A long-awaited U.S. intelligence report on the origin of the novel coronavirus was inconclusive, but Chinese officials still reacted in anger to the published report.
According to the Washington Post’s initial article on the report, two senior officials with President Joe’s Biden administration revealed the report was shared on Aug. 24. The report could not determine “whether the pathogen jumped from an animal to a human as part of a natural process, or escaped from a lab in central China.”
Officials also shared that “the intelligence community will seek within days to declassify elements of the report for potential public release.”
The review involved multiple agencies, but the Post’s article pointed out that the real question about the origin of the coronavirus, which ultimately resulted in a global pandemic, might be better solved by scientists than spies.
One official admitted that the intelligence community is “not necessarily best equipped to solve this problem.” Intel agents are “positioned to collect on a range of foreign actors,” but they are not necessarily, as the article put noted, “poised to dive into global health data sets.”
Biden, when he first connected with the Office of the Director of National Intelligence back in July, noted, “You’re going to have to increase your ranks with people with significant scientific capacity relative to pathogens.”
The Guardian, in its coverage, noted that the animal vs. lab question at the heart of the COVID origin debate has some political attachments.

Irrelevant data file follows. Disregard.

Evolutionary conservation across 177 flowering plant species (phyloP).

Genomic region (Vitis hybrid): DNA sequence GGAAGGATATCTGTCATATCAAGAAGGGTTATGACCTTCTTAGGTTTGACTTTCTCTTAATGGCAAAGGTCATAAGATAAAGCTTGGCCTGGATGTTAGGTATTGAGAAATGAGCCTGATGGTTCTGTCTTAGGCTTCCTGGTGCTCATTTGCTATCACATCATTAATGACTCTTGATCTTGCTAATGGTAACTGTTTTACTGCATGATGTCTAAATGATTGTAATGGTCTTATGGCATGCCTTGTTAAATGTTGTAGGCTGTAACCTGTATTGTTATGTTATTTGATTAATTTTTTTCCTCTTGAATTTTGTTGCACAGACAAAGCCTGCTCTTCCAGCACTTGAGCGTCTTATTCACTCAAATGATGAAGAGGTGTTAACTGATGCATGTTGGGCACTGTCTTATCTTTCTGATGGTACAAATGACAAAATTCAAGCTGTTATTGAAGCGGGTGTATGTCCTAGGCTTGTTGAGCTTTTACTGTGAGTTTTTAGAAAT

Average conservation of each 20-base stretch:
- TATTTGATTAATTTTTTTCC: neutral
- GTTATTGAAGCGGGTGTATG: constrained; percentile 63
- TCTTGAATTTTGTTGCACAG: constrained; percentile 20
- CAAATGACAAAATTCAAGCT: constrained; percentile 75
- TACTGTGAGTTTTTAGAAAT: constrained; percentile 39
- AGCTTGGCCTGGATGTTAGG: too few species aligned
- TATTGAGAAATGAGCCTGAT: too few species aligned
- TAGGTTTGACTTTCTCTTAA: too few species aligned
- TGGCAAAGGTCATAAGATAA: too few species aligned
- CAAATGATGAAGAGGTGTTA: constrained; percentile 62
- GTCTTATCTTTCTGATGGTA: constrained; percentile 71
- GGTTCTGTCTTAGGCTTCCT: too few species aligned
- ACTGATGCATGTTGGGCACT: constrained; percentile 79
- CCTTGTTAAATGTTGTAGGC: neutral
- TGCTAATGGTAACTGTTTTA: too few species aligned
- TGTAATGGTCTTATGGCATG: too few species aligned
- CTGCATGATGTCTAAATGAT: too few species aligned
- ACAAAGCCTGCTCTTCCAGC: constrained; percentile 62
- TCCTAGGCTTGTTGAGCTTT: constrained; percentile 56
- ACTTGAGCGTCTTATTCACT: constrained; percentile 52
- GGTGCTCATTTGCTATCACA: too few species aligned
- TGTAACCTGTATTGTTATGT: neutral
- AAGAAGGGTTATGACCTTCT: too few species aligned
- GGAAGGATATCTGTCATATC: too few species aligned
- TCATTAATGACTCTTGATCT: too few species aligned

“The former president Donald Trump and his aides had helped fuel the lab-leak theory amid intense criticism over their administration’s handling of the world’s biggest outbreak,” the article observed, “pointing the finger at Beijing, which strongly denies the hypothesis.”
Citing the Wall Street Journal’s coverage, the Guardian article went on note that the Chinese government’s involvement is complicating the investigation. As noted by a source, “If China’s not going to give access to certain datasets, you’re never really going to know.”
On Aug. 25, Chinese officials spoke out over the inconclusive report, with Chinese Foreign Ministry spokesman Wang Wenbin accusing the U.S. of using COVID origin tracing to suppress other countries, according to the Washington Post’s account. He went on to label the report as political instead of scientific, bristling at U.S. allegations that China has “obstructed international efforts to get information about the earliest days of the pandemic.”
“The United States says it lacks information from China,” Wang said in a press conference addressing the COVID-19 origin report. “I can tell the United States that this is just an excuse to cover up the failure of its intelligence in origin tracing.”
China’s ambassador to the United Nations, Chen Xu, sent a letter on Aug. 22 to World Health Organization Director General Tedros Adhanom Ghebreyesus, contending that it’s actually a U.S. military lab — specifically, at Fort Detrick in Maryland — that should be under investigation. The letter was accompanied by a petition, reportedly signed by 25 million Chinese citizens, requesting an investigation of the lab.